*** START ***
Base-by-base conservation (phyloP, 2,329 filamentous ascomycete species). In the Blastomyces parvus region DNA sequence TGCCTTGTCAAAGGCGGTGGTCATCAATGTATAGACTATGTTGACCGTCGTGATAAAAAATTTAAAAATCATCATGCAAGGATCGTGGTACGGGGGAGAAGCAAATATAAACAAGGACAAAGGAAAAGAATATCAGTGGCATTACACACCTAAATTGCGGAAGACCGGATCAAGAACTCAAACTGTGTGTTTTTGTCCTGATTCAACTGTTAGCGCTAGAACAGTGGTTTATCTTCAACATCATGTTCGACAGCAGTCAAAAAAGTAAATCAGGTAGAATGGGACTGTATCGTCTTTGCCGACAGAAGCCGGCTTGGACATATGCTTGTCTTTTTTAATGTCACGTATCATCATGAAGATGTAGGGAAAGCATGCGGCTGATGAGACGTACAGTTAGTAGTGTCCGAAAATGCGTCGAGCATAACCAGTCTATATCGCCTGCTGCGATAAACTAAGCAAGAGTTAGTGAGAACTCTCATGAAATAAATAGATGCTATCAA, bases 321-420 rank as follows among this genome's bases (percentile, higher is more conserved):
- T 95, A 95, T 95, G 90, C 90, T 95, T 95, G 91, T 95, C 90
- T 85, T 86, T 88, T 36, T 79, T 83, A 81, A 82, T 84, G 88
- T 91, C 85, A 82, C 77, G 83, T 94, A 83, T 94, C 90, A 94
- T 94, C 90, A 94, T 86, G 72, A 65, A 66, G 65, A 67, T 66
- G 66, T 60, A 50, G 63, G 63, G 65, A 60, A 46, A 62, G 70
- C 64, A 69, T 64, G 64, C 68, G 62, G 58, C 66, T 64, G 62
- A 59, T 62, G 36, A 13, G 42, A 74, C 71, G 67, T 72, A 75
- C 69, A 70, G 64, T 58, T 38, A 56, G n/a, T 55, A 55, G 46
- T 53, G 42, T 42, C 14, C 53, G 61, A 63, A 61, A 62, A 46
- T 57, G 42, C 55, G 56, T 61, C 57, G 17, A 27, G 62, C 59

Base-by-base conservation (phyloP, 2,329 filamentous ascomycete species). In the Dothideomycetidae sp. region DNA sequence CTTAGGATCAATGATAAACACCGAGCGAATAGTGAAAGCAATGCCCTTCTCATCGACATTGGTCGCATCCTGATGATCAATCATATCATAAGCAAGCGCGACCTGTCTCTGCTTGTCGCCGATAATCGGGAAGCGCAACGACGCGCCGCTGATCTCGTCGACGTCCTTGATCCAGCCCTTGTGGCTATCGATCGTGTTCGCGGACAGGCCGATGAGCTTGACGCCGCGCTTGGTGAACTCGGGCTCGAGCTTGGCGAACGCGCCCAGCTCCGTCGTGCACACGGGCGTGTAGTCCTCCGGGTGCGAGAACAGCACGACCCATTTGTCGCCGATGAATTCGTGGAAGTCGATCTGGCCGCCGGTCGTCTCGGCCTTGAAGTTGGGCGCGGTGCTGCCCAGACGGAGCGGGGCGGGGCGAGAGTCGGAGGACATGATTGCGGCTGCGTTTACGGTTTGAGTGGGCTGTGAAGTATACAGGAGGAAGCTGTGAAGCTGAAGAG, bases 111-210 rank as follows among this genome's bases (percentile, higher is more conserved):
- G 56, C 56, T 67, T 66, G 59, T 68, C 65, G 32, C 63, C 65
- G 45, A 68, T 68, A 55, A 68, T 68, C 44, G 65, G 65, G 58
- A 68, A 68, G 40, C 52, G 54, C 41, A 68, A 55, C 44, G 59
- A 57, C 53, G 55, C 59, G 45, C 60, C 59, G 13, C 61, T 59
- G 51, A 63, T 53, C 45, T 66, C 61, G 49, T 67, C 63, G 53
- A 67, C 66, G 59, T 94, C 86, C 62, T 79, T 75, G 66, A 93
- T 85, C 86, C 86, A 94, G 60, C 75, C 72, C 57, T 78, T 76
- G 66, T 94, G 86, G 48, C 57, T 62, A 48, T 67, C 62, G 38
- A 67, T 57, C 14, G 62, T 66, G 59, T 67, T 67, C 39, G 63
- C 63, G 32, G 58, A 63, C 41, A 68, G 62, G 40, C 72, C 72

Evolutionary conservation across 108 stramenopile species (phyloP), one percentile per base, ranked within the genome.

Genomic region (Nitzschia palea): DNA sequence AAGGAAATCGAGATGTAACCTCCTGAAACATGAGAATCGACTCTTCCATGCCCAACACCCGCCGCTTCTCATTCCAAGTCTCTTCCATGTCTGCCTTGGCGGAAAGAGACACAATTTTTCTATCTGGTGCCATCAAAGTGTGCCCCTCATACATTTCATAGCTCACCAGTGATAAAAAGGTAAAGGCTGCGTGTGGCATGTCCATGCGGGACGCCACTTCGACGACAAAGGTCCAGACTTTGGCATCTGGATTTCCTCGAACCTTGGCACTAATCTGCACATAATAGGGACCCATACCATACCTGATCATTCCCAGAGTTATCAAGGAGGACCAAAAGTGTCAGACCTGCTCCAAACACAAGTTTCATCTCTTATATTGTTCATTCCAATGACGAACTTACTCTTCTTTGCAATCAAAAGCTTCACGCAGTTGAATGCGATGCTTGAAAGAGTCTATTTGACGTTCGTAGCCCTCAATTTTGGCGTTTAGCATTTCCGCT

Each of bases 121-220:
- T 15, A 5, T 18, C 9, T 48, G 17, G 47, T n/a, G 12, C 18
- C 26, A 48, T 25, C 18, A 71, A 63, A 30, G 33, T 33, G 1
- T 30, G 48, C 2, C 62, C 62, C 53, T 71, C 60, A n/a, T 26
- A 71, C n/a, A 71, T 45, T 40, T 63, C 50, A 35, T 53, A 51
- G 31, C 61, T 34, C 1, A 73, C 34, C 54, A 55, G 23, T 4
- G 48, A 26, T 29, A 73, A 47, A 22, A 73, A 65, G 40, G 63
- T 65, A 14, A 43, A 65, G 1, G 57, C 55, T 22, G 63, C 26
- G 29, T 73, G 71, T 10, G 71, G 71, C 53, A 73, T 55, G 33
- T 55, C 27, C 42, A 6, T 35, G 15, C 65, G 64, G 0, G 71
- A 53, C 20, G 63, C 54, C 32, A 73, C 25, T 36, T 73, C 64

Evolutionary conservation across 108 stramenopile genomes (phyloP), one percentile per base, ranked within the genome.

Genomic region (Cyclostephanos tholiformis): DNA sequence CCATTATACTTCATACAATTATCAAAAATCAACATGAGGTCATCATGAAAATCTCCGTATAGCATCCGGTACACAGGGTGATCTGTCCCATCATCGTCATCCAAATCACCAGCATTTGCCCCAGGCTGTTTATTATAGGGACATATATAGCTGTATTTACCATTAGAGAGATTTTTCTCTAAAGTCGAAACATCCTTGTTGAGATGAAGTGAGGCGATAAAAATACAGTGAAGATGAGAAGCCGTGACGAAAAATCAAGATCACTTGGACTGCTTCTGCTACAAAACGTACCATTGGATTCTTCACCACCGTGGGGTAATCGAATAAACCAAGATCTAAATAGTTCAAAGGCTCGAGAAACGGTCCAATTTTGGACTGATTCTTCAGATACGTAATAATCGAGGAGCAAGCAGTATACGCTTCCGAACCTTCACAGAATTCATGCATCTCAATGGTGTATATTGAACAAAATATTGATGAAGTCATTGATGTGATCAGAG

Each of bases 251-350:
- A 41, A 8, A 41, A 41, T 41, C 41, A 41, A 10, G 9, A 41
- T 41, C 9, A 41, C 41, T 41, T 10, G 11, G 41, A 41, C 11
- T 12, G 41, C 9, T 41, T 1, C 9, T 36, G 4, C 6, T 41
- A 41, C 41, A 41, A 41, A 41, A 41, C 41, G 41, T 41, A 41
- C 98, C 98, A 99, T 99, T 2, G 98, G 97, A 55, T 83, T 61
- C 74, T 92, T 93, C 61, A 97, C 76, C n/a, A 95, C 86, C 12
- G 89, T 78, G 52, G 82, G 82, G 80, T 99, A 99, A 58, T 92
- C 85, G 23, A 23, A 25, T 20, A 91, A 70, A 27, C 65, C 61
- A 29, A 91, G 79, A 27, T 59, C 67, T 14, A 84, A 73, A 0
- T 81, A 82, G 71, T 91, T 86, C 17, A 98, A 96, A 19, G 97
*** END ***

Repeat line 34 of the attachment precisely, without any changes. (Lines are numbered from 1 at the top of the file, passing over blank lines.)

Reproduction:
- T 55, C 27, C 42, A 6, T 35, G 15, C 65, G 64, G 0, G 71